While your little one may not understand the idea of recycling and saving the planet, you can show the idea of “waste not, want not” with some fun handy crafts. Along the way, your child will get to hone his motor skills decorating each project, and develop his spatial awareness as he experiment with shapes and objects. He will also fine-tune his hand-eye coordination, build his concentration, fire his imagination, and gain confidence and self-esteem. Most importantly, he will be having fun as he learns.
Always ensure that a child is supervised at all times.
My Very Own Music Maker
This simple project offers your child a sense of achievement and pride on completion. Watch him have loads of fun guessing what’s in the can and shaking it to music. Encourage him to move to the groove of the music and add a little exercise into his routine.
- Coloured papers
- Clean recycled tin cans
- A pair of scissors
- Stickers, pieces of coloured paper, sequins or even seashells
- Fillings — rice, green beans, red beans, dried split peas and uncooked pasta to create different sounds such as a tinkle or a rattle.
- Clean the can, dry it before filling it with one or more type of materials.
- Blow up a balloon to stretch it and then let the air out.
- Stretch out the balloon and wrap the balloon over the tin can.
- Tie the end of the balloon with a rubber band or simply tie with a knot.
- Decorate the can with coloured papers, stickers, sequins or seashells.
Tissue box treasure trove
Decorating a tissue box may be the first step to your child wanting to find other recyclable things to decorate. With this, you can show him how to organise and arrange his little toys neatly. You can also use the decorated boxes in wardrobes to separate smaller items such as belts or scarves. They can also be used to store receipts and keys.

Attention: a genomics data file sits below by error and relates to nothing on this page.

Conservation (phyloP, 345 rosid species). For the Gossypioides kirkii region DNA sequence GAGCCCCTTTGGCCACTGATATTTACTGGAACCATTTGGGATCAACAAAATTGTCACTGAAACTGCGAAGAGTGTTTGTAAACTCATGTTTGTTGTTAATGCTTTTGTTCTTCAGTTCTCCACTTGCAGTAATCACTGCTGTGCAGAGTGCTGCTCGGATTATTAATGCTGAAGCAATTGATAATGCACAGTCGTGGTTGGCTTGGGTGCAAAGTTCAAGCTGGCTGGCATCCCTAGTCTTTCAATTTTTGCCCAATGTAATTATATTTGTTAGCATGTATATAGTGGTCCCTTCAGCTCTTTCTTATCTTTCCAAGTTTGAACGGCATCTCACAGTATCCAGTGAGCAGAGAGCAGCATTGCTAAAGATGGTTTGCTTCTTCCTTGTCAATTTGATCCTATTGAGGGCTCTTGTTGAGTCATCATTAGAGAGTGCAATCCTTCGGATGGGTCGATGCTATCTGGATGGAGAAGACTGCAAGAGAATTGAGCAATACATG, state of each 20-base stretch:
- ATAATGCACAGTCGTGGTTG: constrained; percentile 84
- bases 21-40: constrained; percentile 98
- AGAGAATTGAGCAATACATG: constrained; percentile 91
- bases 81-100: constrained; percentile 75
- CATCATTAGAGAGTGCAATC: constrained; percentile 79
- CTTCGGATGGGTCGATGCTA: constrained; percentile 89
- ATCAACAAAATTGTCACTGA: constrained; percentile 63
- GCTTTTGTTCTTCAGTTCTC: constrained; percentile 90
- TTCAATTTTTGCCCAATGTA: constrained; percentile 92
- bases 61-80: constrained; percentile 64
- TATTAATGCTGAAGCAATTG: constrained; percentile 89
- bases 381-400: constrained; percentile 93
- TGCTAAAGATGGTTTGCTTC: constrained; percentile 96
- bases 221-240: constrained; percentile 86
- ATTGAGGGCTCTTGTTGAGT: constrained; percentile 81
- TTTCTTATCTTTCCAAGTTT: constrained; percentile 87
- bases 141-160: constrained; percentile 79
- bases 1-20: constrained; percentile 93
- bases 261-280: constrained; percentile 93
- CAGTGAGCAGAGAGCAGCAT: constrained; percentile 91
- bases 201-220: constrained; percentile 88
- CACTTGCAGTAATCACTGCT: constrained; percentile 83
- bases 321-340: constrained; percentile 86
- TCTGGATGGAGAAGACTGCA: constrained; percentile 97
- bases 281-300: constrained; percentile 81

You could also let your child paint little pictures on the box. These could be laminated or varnished to give a glossy finish and add shine!
- Leftover pieces of coloured papers, hongbao envelopes, gift wrappers, greeting cards
- Newspaper to wrap the box with
- Empty tissue boxes
- A pair of scissors
- Ribbons, coloured strings, discarded jewellery pieces to decorate the box
- Wrap the old tissue box in a layer of newspapers.
- Decorate the box according to the child’s imagination.
Egg Carton Garden
Little kids will have a whale of a time making a garden with materials already lying around the house.
- Cardboard or plastic egg cartons
- Plastic yogurt tubs of various sizes
- Artificial flowers
- Play dough
- Dried beans, peas, seeds etc
- Get your child to squeeze, press, poke the dough into shape to fit the egg cartons or plastic tubs. Let him arrange the flowers and play dough any way he wishes, and watch his imagination take flight.
- Encourage him to arrange the beans in rows or into shapes around the cartons and tubs.
Paper Plate Animals
Left with a stack of plastic plates from a birthday celebration and don’t know what to do with them?
Make things out of them!
You can make animal faces using scrap papers or coloured paper and turn them into masks or sculptures. This activity can turn into a Science project to learn about the animal kingdom and food chain.
- A plastic plate
- Paint, brushes, water
- Pipe cleaners / harder plastic straws
- Sponge / craft foam
- Construction papers
- Start by folding a plastic plate into half for it to stand.
- Add some eyes made from buttons.
- Use drinking straws to make the whiskers and tail.
- To make the ears, fold two small pieces of construction paper; glue them to the plate.
- Paint and decorate as your child wishes.